The  swan  is often referenced in literature as an example of a "graceful" animal.

The swan is often referenced in literature as an example of a "graceful" animal.

Posted on Saturday, Jan 6
“He hurts my eyes.”
This said by my twelve-year-old competitive tennis player when I asked him if he would play another time with the son of my dentist, the dentist’s son not an accomplished player.

All the explanation needed.
They didn’t even know each other before the match that Christopher agreed to play.
And it wasn’t so bad that the boy turned out to be deficient as a player.
But graceless.
Lacking elegance or charm.
That the kill.

“He hurts my eyes.”

Gracefulness, or being graceful, is the physical characteristic of displaying "pretty agility", in the form of elegant movement, poise, or balance.
The etymological root of grace is the Latin word gratia from gratus, meaning pleasing.

Gracefulness has been described by reference to its being aesthetically pleasing.
For example, Edmund Burke wrote:

“Gracefulness is an idea not very different from beauty; it consists of much the same things. Gracefulness is an idea belonging to posture and motion.
In both these, to be graceful, it is requisite that there be no appearance of difficulty; there is required a small inflection of the body; and a composure of the parts in such a manner, as not to encumber each other, not to appear divided by sharp and sudden angles.
In this ease, this roundness, this delicacy of attitude and motion, it is that all the magic of grace consists, and what is called its je ne sais quoi; as will be obvious to any observer, who considers attentively the Venus de Medicis, the Antinous, or any statue generally allowed to be graceful in a high degree.”

269 posts to date. The 5.38% mark of my commitment. A different way of looking at the passage of time: a 13.69-year calendar. That there’s a year change today is not relevant to our computing. We count by posts, 5,000 being the number that on the day of the start of the blog seemed safe to predict. Still does.  Five thousand. So far away.  And yet I clearly hear: Tick Tock. Translation: Enjoy today.

269 posts to date.
The 5.38% mark of my commitment.
A different way of looking at the passage of time: a 13.69-year calendar.
That there’s a year change today is not relevant to our computing.
We count by posts, 5,000 being the number that on the day of the start of the blog seemed safe to predict.
Still does.
Five thousand.
So far away.

And yet I clearly hear:
Tick Tock.
Translation: Enjoy today.

__________________________________Tagging Today
Sunday, January 6, 2019
My 269th consecutive posting, committed to 5,000.
Time is 12.01am.
On Sunday, Boston’s temperature will reach a high of 45* but the wind will result in a feels-like temperature of 31*.

Dinner will be left-over roasted chicken with a saute of mushrooms, sliced bell peppers, serrano chili, fresh heirloom tomato, and tomato paste.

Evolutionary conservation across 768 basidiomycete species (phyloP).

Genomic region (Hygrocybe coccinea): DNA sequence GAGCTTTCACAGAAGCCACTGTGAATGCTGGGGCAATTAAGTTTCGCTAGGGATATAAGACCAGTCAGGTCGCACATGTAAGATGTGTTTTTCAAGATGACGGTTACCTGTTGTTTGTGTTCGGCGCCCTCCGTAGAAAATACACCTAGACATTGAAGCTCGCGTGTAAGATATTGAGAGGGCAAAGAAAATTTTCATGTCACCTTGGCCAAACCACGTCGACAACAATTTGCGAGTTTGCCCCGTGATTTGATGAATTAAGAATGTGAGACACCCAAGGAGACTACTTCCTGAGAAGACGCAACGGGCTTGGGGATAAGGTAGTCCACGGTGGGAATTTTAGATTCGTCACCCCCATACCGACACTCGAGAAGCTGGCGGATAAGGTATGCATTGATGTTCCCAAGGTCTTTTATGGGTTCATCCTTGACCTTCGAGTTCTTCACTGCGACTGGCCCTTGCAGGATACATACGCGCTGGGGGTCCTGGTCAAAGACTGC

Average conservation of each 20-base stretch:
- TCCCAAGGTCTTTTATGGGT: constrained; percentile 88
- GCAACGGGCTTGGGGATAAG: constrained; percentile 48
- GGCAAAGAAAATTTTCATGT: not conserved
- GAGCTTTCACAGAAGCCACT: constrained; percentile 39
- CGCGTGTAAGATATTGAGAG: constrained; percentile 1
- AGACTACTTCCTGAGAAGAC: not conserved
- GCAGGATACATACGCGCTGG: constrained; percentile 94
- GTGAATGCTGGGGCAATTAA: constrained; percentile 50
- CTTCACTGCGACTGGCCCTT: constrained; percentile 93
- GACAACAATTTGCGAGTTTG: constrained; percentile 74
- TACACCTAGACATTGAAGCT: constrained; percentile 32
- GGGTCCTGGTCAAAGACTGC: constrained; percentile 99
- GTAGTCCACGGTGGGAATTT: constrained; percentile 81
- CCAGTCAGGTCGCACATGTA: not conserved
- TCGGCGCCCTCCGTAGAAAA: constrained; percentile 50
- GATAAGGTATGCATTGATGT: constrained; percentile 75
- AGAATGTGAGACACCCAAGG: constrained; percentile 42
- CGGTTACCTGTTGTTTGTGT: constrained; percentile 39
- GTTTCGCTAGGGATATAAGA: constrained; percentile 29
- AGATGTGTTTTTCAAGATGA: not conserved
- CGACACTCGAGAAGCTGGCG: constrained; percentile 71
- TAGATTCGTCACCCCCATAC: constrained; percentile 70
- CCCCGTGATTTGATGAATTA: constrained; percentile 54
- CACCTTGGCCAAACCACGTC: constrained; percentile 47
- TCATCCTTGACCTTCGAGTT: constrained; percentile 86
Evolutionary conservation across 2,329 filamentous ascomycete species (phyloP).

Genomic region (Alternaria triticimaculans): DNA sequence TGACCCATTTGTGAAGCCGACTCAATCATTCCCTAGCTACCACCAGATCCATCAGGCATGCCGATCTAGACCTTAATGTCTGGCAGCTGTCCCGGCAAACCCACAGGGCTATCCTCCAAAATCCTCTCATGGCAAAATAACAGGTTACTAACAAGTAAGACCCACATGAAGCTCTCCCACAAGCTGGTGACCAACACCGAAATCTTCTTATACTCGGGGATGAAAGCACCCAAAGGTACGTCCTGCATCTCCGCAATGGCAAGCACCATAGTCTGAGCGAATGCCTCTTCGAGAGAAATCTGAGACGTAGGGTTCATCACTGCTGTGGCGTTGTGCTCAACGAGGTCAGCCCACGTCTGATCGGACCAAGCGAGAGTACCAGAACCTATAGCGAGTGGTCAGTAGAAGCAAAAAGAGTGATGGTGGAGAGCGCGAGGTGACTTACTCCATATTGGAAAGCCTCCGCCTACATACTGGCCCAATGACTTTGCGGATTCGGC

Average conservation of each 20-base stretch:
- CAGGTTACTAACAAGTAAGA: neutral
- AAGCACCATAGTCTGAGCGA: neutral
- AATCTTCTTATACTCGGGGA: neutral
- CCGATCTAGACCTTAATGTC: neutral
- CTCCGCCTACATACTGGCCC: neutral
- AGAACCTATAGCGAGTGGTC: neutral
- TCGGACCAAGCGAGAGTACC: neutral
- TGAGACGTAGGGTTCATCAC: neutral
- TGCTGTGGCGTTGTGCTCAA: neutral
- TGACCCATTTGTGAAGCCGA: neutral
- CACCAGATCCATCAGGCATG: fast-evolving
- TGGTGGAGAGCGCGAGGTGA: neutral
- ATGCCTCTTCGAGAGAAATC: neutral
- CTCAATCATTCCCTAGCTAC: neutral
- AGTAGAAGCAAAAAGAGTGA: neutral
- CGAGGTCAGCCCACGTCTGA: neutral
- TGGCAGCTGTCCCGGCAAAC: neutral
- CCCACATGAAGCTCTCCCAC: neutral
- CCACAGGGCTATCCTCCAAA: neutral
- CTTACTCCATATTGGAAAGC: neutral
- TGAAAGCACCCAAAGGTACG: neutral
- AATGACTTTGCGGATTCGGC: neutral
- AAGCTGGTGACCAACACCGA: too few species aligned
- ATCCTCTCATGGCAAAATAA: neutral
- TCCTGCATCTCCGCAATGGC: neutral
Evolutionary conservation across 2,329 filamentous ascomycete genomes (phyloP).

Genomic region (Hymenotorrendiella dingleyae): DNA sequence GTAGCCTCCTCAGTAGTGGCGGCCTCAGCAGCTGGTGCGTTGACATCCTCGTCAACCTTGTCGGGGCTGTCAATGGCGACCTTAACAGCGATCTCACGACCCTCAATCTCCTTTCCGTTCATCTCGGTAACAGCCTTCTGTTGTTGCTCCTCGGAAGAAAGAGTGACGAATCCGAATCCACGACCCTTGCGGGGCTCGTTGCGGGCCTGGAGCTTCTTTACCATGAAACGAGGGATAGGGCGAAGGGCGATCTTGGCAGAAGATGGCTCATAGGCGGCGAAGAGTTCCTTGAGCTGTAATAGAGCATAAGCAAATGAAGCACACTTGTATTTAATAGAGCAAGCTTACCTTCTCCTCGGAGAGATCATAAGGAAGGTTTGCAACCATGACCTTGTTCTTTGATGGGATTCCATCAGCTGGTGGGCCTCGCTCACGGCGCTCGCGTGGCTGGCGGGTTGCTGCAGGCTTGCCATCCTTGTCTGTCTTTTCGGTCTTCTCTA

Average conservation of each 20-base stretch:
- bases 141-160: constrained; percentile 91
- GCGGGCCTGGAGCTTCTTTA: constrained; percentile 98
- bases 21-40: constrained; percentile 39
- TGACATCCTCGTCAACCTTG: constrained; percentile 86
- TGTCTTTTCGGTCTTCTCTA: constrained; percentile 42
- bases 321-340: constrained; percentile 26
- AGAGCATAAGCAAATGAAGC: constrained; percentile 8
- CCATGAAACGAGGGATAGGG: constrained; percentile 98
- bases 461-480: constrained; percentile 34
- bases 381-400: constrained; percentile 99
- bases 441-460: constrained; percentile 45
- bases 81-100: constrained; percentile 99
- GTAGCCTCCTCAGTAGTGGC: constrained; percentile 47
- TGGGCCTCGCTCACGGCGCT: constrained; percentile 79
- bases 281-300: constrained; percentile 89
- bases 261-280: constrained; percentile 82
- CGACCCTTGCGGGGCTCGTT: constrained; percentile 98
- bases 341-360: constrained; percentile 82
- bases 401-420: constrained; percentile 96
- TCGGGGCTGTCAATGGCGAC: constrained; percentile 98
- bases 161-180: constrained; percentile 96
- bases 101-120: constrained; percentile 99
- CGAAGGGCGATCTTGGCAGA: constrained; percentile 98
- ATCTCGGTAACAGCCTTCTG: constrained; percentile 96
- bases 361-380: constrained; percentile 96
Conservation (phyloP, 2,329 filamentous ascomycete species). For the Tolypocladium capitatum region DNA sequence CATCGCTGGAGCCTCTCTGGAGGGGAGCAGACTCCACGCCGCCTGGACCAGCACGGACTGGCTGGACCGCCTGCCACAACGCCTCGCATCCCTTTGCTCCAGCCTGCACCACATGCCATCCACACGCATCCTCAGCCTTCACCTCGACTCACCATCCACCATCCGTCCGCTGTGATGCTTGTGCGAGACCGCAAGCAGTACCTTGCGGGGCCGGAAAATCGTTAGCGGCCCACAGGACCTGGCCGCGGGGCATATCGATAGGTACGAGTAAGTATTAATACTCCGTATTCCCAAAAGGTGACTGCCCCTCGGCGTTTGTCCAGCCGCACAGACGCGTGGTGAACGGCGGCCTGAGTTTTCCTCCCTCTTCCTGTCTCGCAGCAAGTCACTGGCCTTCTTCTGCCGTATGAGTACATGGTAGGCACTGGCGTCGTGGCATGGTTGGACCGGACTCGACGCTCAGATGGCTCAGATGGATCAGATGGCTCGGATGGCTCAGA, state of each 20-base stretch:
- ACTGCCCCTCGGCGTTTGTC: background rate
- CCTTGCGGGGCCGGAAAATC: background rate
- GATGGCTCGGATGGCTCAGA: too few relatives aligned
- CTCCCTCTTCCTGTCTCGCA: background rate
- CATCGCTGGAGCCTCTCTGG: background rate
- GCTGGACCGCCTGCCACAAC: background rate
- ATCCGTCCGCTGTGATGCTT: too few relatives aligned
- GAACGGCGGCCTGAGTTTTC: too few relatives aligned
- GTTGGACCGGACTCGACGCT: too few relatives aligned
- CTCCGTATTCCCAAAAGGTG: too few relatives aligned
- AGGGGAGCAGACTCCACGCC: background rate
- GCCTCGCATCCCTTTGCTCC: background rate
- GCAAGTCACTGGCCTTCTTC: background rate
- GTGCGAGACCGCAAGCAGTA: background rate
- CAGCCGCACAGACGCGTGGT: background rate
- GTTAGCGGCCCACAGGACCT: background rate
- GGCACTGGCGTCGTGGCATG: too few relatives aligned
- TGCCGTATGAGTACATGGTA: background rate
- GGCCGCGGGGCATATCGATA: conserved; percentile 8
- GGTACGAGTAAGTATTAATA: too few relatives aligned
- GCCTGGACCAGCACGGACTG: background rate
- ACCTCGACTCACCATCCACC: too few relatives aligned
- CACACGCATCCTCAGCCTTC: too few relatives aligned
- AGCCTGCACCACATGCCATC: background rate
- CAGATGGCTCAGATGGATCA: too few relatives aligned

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Question of the Day:
How is New Year’s Day celebrated in Japan?

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Love your notes.
Contact me @ domcapossela@hotmail.com

From Kay Kane on her trip to Japan:

I went to Aritsugu in Kyoto today & the darn shop is closed for New Year's week.  No fancy chef knives this trip :(

But I did promise you something you could post.  So here it goes: 

New Year's is the most important holiday in Japan (a much bigger deal than Christmas) filled with lots of customs & traditions.  Fortunately Michaela's host family walked us thru many of the rituals so hopefully we didn't botch them too terribly.  I know you're a foodie so I'll focus on those components!

After Hatsuhinode (watching the first sunrise of the year) we tasted a sampling of osechi-ryoyi, symbolic foods for good wishes:

kay japanese new years food.png

osechi-ryoyi, symbolic foods for good wishes:
From left to right, top to bottom we tried:

(1) Datemaki (sweet rolled omelet) symbolizes the sun wishing for auspicious days ahead

(2) Tazukuri (candied sardine) symbolizes a bountiful harvest because sardines used to be used to fertilize the rice fields

(3) Tataki Gobo (pounded burdock) a deep root that symbolizes stability, pounded so the ends split to multiply good fortune

(4) Kuromame (black soybean) symbolizes good health because the word "mame" (bean) sounds like the word for "health and hard work"

(5) Namasu (daikon & carrot) red & white foods symbolize happiness and celebration

(6) Ikura (salmon roe) symbolizes fertility along with herring roe

(7) Kuri Kinton (mashed sweet potato & chestnut) symbolizes gold, wealth and prosperity

(8) Kamaboko (fish cake) the white version symbolizes holiness

(9) Konbu Maki (herring wrapped in seaweed) rolled and tied shape symbolizes scholarship

(10) Ebi no Umani (simmered shrimp) the curved shape resembles an elderly person's back and symbolizes longevity

(11) Yakizakana (grilled fish) is for good luck in one's career

On the bottom left is mashed avocado... which I don't think symbolizes anything.  I just like avocados.

Michaela on left and Kay on right. And no, Kay is not our own handbag girl! She is rather cute, though.

Michaela on left and Kay on right.
And no, Kay is not our own handbag girl!
She is rather cute, though.

There's a ritual involved starting with the Chozuya: cleansing area where one scoops water with left hand and washes right, then scoops water with right hand and washes the left to purify the body and mind. 
At the altar we threw coins into the Saisen-bako (offeratory box) to rid ourselves of impurities and rang the bell to summon the Gods. 
The custom is to bow twice, clap twice to wake up the Gods, then bow with prayer. 
Finally we ended with Goshuin: collecting a red stamp with calligraphy unique to each shrine/temple.

I'm sure I over-simplified everything given there are different traditions at Buddhist temples versus Shinto shrines but the locals didn't seem to mind. 

And strolling in the footsteps of Kyoto University philosopher Nishida Kitaro (1870 – 1945) on a streamside path lined with ever-changing vistas felt like a very Zen way to start the new year.

Happy 2019 to you & Kat!

XOX, Kay